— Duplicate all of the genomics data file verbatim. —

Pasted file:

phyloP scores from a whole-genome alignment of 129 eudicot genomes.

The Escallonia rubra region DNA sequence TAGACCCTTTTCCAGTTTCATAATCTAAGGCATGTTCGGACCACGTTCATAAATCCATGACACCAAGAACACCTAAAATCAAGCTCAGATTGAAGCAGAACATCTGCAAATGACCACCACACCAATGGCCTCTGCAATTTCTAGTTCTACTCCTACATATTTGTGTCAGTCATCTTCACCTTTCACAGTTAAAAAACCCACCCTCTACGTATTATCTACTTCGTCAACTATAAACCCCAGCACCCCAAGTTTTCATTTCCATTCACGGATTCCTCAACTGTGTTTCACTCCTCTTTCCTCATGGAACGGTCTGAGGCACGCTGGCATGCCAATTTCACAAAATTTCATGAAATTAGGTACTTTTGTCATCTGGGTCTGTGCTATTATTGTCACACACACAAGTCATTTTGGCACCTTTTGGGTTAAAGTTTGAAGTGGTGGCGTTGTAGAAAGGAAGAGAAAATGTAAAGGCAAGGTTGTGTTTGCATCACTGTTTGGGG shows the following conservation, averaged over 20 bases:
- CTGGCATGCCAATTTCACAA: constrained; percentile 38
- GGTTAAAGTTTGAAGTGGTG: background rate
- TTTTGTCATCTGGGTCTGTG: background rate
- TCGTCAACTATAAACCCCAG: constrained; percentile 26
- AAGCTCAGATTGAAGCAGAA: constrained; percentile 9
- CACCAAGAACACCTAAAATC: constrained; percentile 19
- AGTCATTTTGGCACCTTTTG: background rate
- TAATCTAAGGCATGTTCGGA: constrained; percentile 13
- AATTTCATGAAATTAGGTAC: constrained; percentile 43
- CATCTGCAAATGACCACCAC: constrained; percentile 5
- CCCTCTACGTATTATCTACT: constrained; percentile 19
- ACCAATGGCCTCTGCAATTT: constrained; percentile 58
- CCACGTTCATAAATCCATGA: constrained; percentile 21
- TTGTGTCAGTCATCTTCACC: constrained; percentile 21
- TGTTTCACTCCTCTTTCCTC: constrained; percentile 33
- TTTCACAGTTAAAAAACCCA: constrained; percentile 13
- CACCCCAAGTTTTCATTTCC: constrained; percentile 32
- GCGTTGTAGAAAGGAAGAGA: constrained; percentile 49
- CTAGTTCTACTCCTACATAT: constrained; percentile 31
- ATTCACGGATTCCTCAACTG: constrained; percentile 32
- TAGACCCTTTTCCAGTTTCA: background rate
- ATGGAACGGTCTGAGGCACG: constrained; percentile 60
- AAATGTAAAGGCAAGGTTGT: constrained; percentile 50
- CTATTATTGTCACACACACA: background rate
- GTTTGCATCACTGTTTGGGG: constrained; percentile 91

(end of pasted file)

phyloP scores from a whole-genome alignment of 129 eudicot genomes.

The Escallonia rubra region DNA sequence TAGACCCTTTTCCAGTTTCATAATCTAAGGCATGTTCGGACCACGTTCATAAATCCATGACACCAAGAACACCTAAAATCAAGCTCAGATTGAAGCAGAACATCTGCAAATGACCACCACACCAATGGCCTCTGCAATTTCTAGTTCTACTCCTACATATTTGTGTCAGTCATCTTCACCTTTCACAGTTAAAAAACCCACCCTCTACGTATTATCTACTTCGTCAACTATAAACCCCAGCACCCCAAGTTTTCATTTCCATTCACGGATTCCTCAACTGTGTTTCACTCCTCTTTCCTCATGGAACGGTCTGAGGCACGCTGGCATGCCAATTTCACAAAATTTCATGAAATTAGGTACTTTTGTCATCTGGGTCTGTGCTATTATTGTCACACACACAAGTCATTTTGGCACCTTTTGGGTTAAAGTTTGAAGTGGTGGCGTTGTAGAAAGGAAGAGAAAATGTAAAGGCAAGGTTGTGTTTGCATCACTGTTTGGGG shows the following conservation, averaged over 20 bases:
- CTGGCATGCCAATTTCACAA: constrained; percentile 38
- GGTTAAAGTTTGAAGTGGTG: background rate
- TTTTGTCATCTGGGTCTGTG: background rate
- TCGTCAACTATAAACCCCAG: constrained; percentile 26
- AAGCTCAGATTGAAGCAGAA: constrained; percentile 9
- CACCAAGAACACCTAAAATC: constrained; percentile 19
- AGTCATTTTGGCACCTTTTG: background rate
- TAATCTAAGGCATGTTCGGA: constrained; percentile 13
- AATTTCATGAAATTAGGTAC: constrained; percentile 43
- CATCTGCAAATGACCACCAC: constrained; percentile 5
- CCCTCTACGTATTATCTACT: constrained; percentile 19
- ACCAATGGCCTCTGCAATTT: constrained; percentile 58
- CCACGTTCATAAATCCATGA: constrained; percentile 21
- TTGTGTCAGTCATCTTCACC: constrained; percentile 21
- TGTTTCACTCCTCTTTCCTC: constrained; percentile 33
- TTTCACAGTTAAAAAACCCA: constrained; percentile 13
- CACCCCAAGTTTTCATTTCC: constrained; percentile 32
- GCGTTGTAGAAAGGAAGAGA: constrained; percentile 49
- CTAGTTCTACTCCTACATAT: constrained; percentile 31
- ATTCACGGATTCCTCAACTG: constrained; percentile 32
- TAGACCCTTTTCCAGTTTCA: background rate
- ATGGAACGGTCTGAGGCACG: constrained; percentile 60
- AAATGTAAAGGCAAGGTTGT: constrained; percentile 50
- CTATTATTGTCACACACACA: background rate
- GTTTGCATCACTGTTTGGGG: constrained; percentile 91